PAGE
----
It's another employment scam, but this one varies from my previous listings by telling you there's a job opportunity
, rather than strongly implying you have a job offer
. However the first and foremost caution on employment scams always applies: employers will not be contacting you telling you about job opportunities or job offers out of the blue
. Unless you've left your details with them previously, and asked them to contact you when jobs become available, an employer won't bother seeking you out with that information.
(Another strong hint, and the one which decided me about putting this up: I got three of them at once in a single day's email. Someone really
wants a bite from this one).
The job title is "Operations Controller", and they don't list a wage. It's only supposed to require a couple of hours each day, and "no practice is required in financial services" (which should trigger scam flag two: if it sounds too good to be true, it probably is
If you want the job, you're supposed to reply to the email, at which point they'll probably either ask for your resume, or they'll send you out an application form asking for all sorts of personal details (I suspect this mob are mostly in the identity theft business). If they're going the full monty, and adding in the "hoover out the bank account" section of the game, they'll offer you a job, give you the two weeks probation period they're offering in the "ad", and then at the end of those two weeks, they'll tell you you're not quite what they're looking for, so sorry. By which time the damage will be done.
In my three different emails regarding this "job", I was contacted by three different people using three different throw-away email accounts, and given two different reply-to addresses.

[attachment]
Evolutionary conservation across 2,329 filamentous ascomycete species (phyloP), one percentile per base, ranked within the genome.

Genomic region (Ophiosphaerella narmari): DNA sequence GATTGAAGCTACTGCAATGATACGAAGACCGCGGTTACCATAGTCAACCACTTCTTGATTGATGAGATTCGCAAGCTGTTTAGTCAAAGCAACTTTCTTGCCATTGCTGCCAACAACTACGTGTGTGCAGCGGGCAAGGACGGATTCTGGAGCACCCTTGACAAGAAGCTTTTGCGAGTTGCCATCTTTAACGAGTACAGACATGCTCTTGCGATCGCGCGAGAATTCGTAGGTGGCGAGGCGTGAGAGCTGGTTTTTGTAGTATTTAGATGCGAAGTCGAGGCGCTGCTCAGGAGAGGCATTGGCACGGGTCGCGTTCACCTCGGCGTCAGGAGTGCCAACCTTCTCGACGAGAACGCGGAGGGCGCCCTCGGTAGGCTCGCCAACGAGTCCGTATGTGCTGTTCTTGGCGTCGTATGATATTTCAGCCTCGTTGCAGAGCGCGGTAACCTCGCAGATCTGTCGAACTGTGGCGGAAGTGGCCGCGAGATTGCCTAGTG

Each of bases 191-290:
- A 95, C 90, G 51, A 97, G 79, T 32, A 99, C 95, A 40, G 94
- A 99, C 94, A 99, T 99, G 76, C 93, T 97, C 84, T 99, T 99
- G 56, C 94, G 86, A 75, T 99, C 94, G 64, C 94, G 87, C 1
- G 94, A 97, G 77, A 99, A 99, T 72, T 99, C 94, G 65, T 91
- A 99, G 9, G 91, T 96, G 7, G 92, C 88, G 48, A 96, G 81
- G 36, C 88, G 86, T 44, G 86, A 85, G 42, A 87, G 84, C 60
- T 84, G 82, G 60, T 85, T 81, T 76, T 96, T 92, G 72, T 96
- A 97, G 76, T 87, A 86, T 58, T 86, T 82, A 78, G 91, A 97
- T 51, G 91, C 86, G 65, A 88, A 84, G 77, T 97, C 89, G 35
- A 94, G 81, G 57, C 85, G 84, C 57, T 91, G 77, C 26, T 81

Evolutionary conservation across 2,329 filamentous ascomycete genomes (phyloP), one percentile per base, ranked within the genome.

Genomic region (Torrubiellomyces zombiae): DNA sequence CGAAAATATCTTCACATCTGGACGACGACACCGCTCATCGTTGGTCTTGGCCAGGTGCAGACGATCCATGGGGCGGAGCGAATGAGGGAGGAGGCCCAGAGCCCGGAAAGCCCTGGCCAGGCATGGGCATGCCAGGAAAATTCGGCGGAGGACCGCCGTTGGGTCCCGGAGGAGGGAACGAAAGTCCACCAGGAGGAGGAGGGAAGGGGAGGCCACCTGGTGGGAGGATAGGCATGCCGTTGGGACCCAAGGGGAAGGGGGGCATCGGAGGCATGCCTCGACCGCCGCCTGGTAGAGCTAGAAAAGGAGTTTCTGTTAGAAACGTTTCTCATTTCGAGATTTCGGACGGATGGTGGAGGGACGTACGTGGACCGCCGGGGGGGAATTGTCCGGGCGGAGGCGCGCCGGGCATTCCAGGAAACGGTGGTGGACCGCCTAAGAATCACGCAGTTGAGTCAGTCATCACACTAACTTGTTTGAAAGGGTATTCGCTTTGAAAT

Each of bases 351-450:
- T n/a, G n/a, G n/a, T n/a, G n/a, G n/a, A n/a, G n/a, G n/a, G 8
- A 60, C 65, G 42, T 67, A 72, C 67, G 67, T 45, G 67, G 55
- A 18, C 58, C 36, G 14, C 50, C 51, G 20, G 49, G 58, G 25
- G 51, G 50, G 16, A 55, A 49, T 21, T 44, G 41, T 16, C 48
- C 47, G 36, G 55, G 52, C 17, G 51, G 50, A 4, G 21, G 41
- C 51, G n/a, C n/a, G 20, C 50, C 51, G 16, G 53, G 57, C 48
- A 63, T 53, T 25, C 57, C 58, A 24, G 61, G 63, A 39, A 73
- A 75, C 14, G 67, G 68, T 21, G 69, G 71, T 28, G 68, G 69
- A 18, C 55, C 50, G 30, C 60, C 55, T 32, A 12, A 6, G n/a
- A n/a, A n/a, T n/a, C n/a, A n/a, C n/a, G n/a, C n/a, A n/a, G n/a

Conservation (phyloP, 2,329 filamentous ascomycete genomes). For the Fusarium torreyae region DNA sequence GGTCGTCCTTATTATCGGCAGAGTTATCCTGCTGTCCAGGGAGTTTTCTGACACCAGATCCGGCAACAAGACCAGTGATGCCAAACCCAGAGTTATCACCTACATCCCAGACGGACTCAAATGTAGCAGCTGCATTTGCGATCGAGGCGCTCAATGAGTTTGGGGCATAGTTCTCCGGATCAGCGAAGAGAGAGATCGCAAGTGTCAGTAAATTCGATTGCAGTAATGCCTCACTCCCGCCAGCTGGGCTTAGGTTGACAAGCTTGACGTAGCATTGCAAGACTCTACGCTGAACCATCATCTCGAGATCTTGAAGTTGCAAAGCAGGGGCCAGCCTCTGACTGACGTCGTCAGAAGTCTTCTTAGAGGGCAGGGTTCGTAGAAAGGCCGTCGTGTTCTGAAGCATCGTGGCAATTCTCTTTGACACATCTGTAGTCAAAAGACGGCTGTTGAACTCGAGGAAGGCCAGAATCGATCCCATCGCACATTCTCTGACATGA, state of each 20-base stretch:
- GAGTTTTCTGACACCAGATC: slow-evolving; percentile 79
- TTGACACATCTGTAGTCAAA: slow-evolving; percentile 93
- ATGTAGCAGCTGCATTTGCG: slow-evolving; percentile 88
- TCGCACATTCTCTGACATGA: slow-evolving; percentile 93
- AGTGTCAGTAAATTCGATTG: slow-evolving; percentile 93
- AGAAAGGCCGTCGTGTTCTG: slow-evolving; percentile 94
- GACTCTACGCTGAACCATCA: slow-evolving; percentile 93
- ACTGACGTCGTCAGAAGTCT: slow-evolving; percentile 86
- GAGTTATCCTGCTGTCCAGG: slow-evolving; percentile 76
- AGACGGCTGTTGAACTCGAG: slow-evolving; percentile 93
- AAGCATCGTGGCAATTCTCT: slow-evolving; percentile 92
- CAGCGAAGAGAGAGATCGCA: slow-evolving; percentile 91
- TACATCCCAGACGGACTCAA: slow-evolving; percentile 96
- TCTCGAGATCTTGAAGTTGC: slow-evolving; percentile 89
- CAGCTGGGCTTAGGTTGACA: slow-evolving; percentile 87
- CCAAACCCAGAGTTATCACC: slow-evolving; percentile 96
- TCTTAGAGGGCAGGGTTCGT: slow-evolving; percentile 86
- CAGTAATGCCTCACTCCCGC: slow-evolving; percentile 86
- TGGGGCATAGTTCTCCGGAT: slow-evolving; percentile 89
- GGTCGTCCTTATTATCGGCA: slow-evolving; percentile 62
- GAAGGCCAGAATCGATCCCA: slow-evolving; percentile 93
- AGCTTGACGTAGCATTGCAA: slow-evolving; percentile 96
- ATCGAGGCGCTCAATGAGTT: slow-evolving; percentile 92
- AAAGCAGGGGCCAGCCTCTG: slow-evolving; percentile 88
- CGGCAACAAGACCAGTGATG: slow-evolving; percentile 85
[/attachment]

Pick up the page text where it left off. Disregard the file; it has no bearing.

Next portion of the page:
Dalton Herbert (apparently-from firstname.lastname@example.org), reply to email@example.com
Cameran Munoz (apparently-from firstname.lastname@example.org), reply to email@example.com
Nolan Cherry (apparently-from firstname.lastname@example.org), reply to email@example.com
Note the reply-to addresses are all gmail addresses (or in other words, throwaway email) as well. This is the low rent version of the scam, where they're not even going to bother spending the time and money on acquiring a web domain.
Needless to say googling on "global area gargo" gets no results which even look vaguely like a company website - google does the nice thing and redirects you to "global area cargo", which gets lots of results for shipping firms. If you insist on "global area gargo", you get a list of personal web pages which contain the misspelling requested - none of them company sites.
To be honest, this is such a blatant scam it isn't funny. If you wind up with one of these "job offers" showing up in your junk mail filters, leave it there. If it shows up in your main inbox, might I suggest investing in a decent spam blocker? Whatever you do, don't reply to it. The only job they have available is "sucker".This entry was originally posted at http://megpie71.dreamwidth.org/50697.html. Please comment there using OpenID.
I'm almost hesitant to put this one up, since it's not quite as subtle a scam as the other ones I've listed - this one is pretty blatant, and tends to get automatically sorted into the "bulk mail" section of my email for me. But hey, just in case anyone out there needs it, here it goes.